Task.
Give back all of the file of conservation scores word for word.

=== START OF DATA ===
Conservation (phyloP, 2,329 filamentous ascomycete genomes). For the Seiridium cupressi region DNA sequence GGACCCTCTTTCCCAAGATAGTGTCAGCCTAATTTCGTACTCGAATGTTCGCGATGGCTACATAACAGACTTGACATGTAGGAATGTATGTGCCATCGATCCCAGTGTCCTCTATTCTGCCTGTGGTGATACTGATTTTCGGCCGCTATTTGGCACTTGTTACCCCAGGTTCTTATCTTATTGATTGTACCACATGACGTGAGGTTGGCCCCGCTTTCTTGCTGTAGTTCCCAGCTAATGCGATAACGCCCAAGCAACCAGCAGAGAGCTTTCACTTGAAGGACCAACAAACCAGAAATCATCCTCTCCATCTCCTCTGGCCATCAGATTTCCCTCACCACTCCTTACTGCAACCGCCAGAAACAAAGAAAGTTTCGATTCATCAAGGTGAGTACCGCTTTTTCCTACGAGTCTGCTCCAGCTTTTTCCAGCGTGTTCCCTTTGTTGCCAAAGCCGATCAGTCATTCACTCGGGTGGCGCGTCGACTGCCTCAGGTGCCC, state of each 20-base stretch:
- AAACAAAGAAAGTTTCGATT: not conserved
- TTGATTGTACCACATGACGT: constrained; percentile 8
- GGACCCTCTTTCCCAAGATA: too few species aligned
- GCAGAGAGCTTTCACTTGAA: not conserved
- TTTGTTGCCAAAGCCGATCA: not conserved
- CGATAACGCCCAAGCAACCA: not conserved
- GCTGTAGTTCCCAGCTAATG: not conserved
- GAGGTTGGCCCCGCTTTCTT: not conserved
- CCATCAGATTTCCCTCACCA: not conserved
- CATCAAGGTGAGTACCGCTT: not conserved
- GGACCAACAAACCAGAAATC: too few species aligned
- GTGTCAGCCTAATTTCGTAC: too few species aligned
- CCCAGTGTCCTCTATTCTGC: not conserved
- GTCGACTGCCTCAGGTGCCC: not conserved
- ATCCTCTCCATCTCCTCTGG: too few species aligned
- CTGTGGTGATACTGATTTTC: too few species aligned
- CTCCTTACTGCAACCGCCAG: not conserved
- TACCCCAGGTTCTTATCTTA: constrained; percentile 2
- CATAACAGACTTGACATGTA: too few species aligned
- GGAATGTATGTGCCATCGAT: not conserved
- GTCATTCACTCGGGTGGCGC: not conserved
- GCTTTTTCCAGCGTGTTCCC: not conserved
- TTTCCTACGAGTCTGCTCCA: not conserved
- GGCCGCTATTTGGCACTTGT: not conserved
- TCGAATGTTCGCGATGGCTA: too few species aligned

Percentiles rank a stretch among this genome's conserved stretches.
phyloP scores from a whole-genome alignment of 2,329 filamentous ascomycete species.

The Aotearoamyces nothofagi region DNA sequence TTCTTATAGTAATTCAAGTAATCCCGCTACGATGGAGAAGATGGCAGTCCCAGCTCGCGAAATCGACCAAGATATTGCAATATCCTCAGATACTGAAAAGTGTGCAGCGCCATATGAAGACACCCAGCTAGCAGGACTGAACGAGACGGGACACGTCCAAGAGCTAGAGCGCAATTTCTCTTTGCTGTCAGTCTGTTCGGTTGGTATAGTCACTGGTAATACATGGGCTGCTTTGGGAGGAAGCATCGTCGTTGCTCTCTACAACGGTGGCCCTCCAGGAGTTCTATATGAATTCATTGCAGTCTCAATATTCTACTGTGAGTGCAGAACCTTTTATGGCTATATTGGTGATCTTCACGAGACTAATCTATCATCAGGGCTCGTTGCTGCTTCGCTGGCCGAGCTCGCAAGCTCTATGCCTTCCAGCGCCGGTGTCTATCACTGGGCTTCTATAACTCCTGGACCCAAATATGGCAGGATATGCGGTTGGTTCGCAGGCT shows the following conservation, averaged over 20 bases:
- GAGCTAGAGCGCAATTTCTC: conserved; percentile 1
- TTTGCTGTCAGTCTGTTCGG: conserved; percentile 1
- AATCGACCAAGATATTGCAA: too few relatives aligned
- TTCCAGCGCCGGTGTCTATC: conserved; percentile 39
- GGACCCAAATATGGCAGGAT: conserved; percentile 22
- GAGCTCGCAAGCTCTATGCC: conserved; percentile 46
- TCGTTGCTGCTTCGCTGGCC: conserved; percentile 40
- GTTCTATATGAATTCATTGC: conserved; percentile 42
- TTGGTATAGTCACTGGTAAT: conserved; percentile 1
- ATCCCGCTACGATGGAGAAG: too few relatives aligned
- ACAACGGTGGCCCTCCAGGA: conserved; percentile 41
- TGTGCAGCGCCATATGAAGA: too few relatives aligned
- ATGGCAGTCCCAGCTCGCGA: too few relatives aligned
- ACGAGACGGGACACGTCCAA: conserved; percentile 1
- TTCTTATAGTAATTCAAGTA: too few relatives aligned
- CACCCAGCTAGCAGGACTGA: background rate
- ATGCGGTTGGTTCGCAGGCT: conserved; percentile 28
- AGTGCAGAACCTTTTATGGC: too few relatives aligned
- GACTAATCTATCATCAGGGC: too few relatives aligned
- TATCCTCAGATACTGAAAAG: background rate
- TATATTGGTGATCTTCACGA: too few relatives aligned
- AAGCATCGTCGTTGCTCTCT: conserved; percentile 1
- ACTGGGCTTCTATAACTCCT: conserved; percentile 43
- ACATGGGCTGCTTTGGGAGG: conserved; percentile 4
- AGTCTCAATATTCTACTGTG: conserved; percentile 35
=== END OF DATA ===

Conservation (phyloP, 2,329 filamentous ascomycete genomes). For the Seiridium cupressi region DNA sequence GGACCCTCTTTCCCAAGATAGTGTCAGCCTAATTTCGTACTCGAATGTTCGCGATGGCTACATAACAGACTTGACATGTAGGAATGTATGTGCCATCGATCCCAGTGTCCTCTATTCTGCCTGTGGTGATACTGATTTTCGGCCGCTATTTGGCACTTGTTACCCCAGGTTCTTATCTTATTGATTGTACCACATGACGTGAGGTTGGCCCCGCTTTCTTGCTGTAGTTCCCAGCTAATGCGATAACGCCCAAGCAACCAGCAGAGAGCTTTCACTTGAAGGACCAACAAACCAGAAATCATCCTCTCCATCTCCTCTGGCCATCAGATTTCCCTCACCACTCCTTACTGCAACCGCCAGAAACAAAGAAAGTTTCGATTCATCAAGGTGAGTACCGCTTTTTCCTACGAGTCTGCTCCAGCTTTTTCCAGCGTGTTCCCTTTGTTGCCAAAGCCGATCAGTCATTCACTCGGGTGGCGCGTCGACTGCCTCAGGTGCCC, state of each 20-base stretch:
- AAACAAAGAAAGTTTCGATT: not conserved
- TTGATTGTACCACATGACGT: constrained; percentile 8
- GGACCCTCTTTCCCAAGATA: too few species aligned
- GCAGAGAGCTTTCACTTGAA: not conserved
- TTTGTTGCCAAAGCCGATCA: not conserved
- CGATAACGCCCAAGCAACCA: not conserved
- GCTGTAGTTCCCAGCTAATG: not conserved
- GAGGTTGGCCCCGCTTTCTT: not conserved
- CCATCAGATTTCCCTCACCA: not conserved
- CATCAAGGTGAGTACCGCTT: not conserved
- GGACCAACAAACCAGAAATC: too few species aligned
- GTGTCAGCCTAATTTCGTAC: too few species aligned
- CCCAGTGTCCTCTATTCTGC: not conserved
- GTCGACTGCCTCAGGTGCCC: not conserved
- ATCCTCTCCATCTCCTCTGG: too few species aligned
- CTGTGGTGATACTGATTTTC: too few species aligned
- CTCCTTACTGCAACCGCCAG: not conserved
- TACCCCAGGTTCTTATCTTA: constrained; percentile 2
- CATAACAGACTTGACATGTA: too few species aligned
- GGAATGTATGTGCCATCGAT: not conserved
- GTCATTCACTCGGGTGGCGC: not conserved
- GCTTTTTCCAGCGTGTTCCC: not conserved
- TTTCCTACGAGTCTGCTCCA: not conserved
- GGCCGCTATTTGGCACTTGT: not conserved
- TCGAATGTTCGCGATGGCTA: too few species aligned

Percentiles rank a stretch among this genome's conserved stretches.
phyloP scores from a whole-genome alignment of 2,329 filamentous ascomycete species.

The Aotearoamyces nothofagi region DNA sequence TTCTTATAGTAATTCAAGTAATCCCGCTACGATGGAGAAGATGGCAGTCCCAGCTCGCGAAATCGACCAAGATATTGCAATATCCTCAGATACTGAAAAGTGTGCAGCGCCATATGAAGACACCCAGCTAGCAGGACTGAACGAGACGGGACACGTCCAAGAGCTAGAGCGCAATTTCTCTTTGCTGTCAGTCTGTTCGGTTGGTATAGTCACTGGTAATACATGGGCTGCTTTGGGAGGAAGCATCGTCGTTGCTCTCTACAACGGTGGCCCTCCAGGAGTTCTATATGAATTCATTGCAGTCTCAATATTCTACTGTGAGTGCAGAACCTTTTATGGCTATATTGGTGATCTTCACGAGACTAATCTATCATCAGGGCTCGTTGCTGCTTCGCTGGCCGAGCTCGCAAGCTCTATGCCTTCCAGCGCCGGTGTCTATCACTGGGCTTCTATAACTCCTGGACCCAAATATGGCAGGATATGCGGTTGGTTCGCAGGCT shows the following conservation, averaged over 20 bases:
- GAGCTAGAGCGCAATTTCTC: conserved; percentile 1
- TTTGCTGTCAGTCTGTTCGG: conserved; percentile 1
- AATCGACCAAGATATTGCAA: too few relatives aligned
- TTCCAGCGCCGGTGTCTATC: conserved; percentile 39
- GGACCCAAATATGGCAGGAT: conserved; percentile 22
- GAGCTCGCAAGCTCTATGCC: conserved; percentile 46
- TCGTTGCTGCTTCGCTGGCC: conserved; percentile 40
- GTTCTATATGAATTCATTGC: conserved; percentile 42
- TTGGTATAGTCACTGGTAAT: conserved; percentile 1
- ATCCCGCTACGATGGAGAAG: too few relatives aligned
- ACAACGGTGGCCCTCCAGGA: conserved; percentile 41
- TGTGCAGCGCCATATGAAGA: too few relatives aligned
- ATGGCAGTCCCAGCTCGCGA: too few relatives aligned
- ACGAGACGGGACACGTCCAA: conserved; percentile 1
- TTCTTATAGTAATTCAAGTA: too few relatives aligned
- CACCCAGCTAGCAGGACTGA: background rate
- ATGCGGTTGGTTCGCAGGCT: conserved; percentile 28
- AGTGCAGAACCTTTTATGGC: too few relatives aligned
- GACTAATCTATCATCAGGGC: too few relatives aligned
- TATCCTCAGATACTGAAAAG: background rate
- TATATTGGTGATCTTCACGA: too few relatives aligned
- AAGCATCGTCGTTGCTCTCT: conserved; percentile 1
- ACTGGGCTTCTATAACTCCT: conserved; percentile 43
- ACATGGGCTGCTTTGGGAGG: conserved; percentile 4
- AGTCTCAATATTCTACTGTG: conserved; percentile 35